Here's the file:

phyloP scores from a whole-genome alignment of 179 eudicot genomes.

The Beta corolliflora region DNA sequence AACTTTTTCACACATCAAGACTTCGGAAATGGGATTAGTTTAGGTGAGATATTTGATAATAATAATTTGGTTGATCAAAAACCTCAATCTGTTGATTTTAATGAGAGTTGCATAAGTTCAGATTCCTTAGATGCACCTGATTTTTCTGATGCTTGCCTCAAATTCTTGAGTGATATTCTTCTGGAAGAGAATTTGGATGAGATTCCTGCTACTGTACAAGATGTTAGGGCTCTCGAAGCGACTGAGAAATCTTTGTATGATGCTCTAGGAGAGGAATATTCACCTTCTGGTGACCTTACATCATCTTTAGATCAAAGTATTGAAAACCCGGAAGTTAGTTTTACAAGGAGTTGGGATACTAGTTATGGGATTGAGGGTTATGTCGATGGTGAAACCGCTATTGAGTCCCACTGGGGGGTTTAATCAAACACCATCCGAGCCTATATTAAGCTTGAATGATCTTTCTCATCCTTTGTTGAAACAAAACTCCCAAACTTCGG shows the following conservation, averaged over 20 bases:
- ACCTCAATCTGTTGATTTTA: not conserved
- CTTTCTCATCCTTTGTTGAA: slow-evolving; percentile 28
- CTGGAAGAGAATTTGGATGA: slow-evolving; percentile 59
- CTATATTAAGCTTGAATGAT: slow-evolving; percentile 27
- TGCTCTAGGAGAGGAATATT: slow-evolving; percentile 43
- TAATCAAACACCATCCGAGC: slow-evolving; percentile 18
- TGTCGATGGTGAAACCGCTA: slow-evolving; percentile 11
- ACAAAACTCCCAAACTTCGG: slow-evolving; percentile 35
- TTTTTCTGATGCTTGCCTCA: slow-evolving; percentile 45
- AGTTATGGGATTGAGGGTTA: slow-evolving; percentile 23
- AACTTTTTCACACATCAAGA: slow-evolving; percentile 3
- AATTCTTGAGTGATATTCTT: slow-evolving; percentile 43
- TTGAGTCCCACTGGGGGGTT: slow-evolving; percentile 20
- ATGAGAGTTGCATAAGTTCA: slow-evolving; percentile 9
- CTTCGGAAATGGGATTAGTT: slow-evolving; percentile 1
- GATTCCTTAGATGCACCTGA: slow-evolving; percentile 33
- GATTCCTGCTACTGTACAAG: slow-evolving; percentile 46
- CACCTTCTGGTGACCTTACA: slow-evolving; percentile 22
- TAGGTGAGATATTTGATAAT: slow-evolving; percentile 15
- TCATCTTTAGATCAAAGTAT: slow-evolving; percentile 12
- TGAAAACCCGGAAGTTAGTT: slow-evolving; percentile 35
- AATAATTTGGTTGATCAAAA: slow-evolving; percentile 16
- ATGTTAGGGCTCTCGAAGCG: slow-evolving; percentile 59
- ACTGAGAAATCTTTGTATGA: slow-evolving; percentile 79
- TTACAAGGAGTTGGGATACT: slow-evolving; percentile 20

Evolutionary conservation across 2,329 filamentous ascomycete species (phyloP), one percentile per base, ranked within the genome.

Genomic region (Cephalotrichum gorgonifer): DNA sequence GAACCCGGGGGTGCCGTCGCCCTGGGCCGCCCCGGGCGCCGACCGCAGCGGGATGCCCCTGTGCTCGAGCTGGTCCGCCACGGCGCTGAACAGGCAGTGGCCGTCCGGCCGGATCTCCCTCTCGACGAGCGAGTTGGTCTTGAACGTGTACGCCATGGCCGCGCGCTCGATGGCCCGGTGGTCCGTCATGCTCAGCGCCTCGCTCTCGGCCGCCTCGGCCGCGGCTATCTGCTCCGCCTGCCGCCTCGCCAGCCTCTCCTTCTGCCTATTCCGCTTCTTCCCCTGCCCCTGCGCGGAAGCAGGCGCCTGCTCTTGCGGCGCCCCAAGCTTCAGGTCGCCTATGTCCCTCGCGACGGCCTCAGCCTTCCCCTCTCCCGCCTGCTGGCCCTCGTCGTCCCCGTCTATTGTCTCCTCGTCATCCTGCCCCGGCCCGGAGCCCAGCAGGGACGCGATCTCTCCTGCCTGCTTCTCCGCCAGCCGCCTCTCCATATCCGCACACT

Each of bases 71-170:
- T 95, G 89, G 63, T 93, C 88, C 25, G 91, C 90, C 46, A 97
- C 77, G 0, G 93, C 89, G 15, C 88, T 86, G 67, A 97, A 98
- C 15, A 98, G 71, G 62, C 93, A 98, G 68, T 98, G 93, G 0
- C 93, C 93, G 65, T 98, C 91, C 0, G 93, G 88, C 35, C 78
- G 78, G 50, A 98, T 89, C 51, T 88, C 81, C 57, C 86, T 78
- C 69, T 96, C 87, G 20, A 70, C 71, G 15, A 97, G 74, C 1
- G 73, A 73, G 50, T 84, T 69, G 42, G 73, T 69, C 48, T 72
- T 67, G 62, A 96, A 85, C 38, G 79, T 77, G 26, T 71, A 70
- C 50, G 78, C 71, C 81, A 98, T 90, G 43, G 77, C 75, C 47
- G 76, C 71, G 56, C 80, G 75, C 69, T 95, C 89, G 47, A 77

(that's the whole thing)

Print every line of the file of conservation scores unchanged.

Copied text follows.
phyloP scores from a whole-genome alignment of 179 eudicot genomes.

The Beta corolliflora region DNA sequence AACTTTTTCACACATCAAGACTTCGGAAATGGGATTAGTTTAGGTGAGATATTTGATAATAATAATTTGGTTGATCAAAAACCTCAATCTGTTGATTTTAATGAGAGTTGCATAAGTTCAGATTCCTTAGATGCACCTGATTTTTCTGATGCTTGCCTCAAATTCTTGAGTGATATTCTTCTGGAAGAGAATTTGGATGAGATTCCTGCTACTGTACAAGATGTTAGGGCTCTCGAAGCGACTGAGAAATCTTTGTATGATGCTCTAGGAGAGGAATATTCACCTTCTGGTGACCTTACATCATCTTTAGATCAAAGTATTGAAAACCCGGAAGTTAGTTTTACAAGGAGTTGGGATACTAGTTATGGGATTGAGGGTTATGTCGATGGTGAAACCGCTATTGAGTCCCACTGGGGGGTTTAATCAAACACCATCCGAGCCTATATTAAGCTTGAATGATCTTTCTCATCCTTTGTTGAAACAAAACTCCCAAACTTCGG shows the following conservation, averaged over 20 bases:
- ACCTCAATCTGTTGATTTTA: not conserved
- CTTTCTCATCCTTTGTTGAA: slow-evolving; percentile 28
- CTGGAAGAGAATTTGGATGA: slow-evolving; percentile 59
- CTATATTAAGCTTGAATGAT: slow-evolving; percentile 27
- TGCTCTAGGAGAGGAATATT: slow-evolving; percentile 43
- TAATCAAACACCATCCGAGC: slow-evolving; percentile 18
- TGTCGATGGTGAAACCGCTA: slow-evolving; percentile 11
- ACAAAACTCCCAAACTTCGG: slow-evolving; percentile 35
- TTTTTCTGATGCTTGCCTCA: slow-evolving; percentile 45
- AGTTATGGGATTGAGGGTTA: slow-evolving; percentile 23
- AACTTTTTCACACATCAAGA: slow-evolving; percentile 3
- AATTCTTGAGTGATATTCTT: slow-evolving; percentile 43
- TTGAGTCCCACTGGGGGGTT: slow-evolving; percentile 20
- ATGAGAGTTGCATAAGTTCA: slow-evolving; percentile 9
- CTTCGGAAATGGGATTAGTT: slow-evolving; percentile 1
- GATTCCTTAGATGCACCTGA: slow-evolving; percentile 33
- GATTCCTGCTACTGTACAAG: slow-evolving; percentile 46
- CACCTTCTGGTGACCTTACA: slow-evolving; percentile 22
- TAGGTGAGATATTTGATAAT: slow-evolving; percentile 15
- TCATCTTTAGATCAAAGTAT: slow-evolving; percentile 12
- TGAAAACCCGGAAGTTAGTT: slow-evolving; percentile 35
- AATAATTTGGTTGATCAAAA: slow-evolving; percentile 16
- ATGTTAGGGCTCTCGAAGCG: slow-evolving; percentile 59
- ACTGAGAAATCTTTGTATGA: slow-evolving; percentile 79
- TTACAAGGAGTTGGGATACT: slow-evolving; percentile 20

Evolutionary conservation across 2,329 filamentous ascomycete species (phyloP), one percentile per base, ranked within the genome.

Genomic region (Cephalotrichum gorgonifer): DNA sequence GAACCCGGGGGTGCCGTCGCCCTGGGCCGCCCCGGGCGCCGACCGCAGCGGGATGCCCCTGTGCTCGAGCTGGTCCGCCACGGCGCTGAACAGGCAGTGGCCGTCCGGCCGGATCTCCCTCTCGACGAGCGAGTTGGTCTTGAACGTGTACGCCATGGCCGCGCGCTCGATGGCCCGGTGGTCCGTCATGCTCAGCGCCTCGCTCTCGGCCGCCTCGGCCGCGGCTATCTGCTCCGCCTGCCGCCTCGCCAGCCTCTCCTTCTGCCTATTCCGCTTCTTCCCCTGCCCCTGCGCGGAAGCAGGCGCCTGCTCTTGCGGCGCCCCAAGCTTCAGGTCGCCTATGTCCCTCGCGACGGCCTCAGCCTTCCCCTCTCCCGCCTGCTGGCCCTCGTCGTCCCCGTCTATTGTCTCCTCGTCATCCTGCCCCGGCCCGGAGCCCAGCAGGGACGCGATCTCTCCTGCCTGCTTCTCCGCCAGCCGCCTCTCCATATCCGCACACT

Each of bases 71-170:
- T 95, G 89, G 63, T 93, C 88, C 25, G 91, C 90, C 46, A 97
- C 77, G 0, G 93, C 89, G 15, C 88, T 86, G 67, A 97, A 98
- C 15, A 98, G 71, G 62, C 93, A 98, G 68, T 98, G 93, G 0
- C 93, C 93, G 65, T 98, C 91, C 0, G 93, G 88, C 35, C 78
- G 78, G 50, A 98, T 89, C 51, T 88, C 81, C 57, C 86, T 78
- C 69, T 96, C 87, G 20, A 70, C 71, G 15, A 97, G 74, C 1
- G 73, A 73, G 50, T 84, T 69, G 42, G 73, T 69, C 48, T 72
- T 67, G 62, A 96, A 85, C 38, G 79, T 77, G 26, T 71, A 70
- C 50, G 78, C 71, C 81, A 98, T 90, G 43, G 77, C 75, C 47
- G 76, C 71, G 56, C 80, G 75, C 69, T 95, C 89, G 47, A 77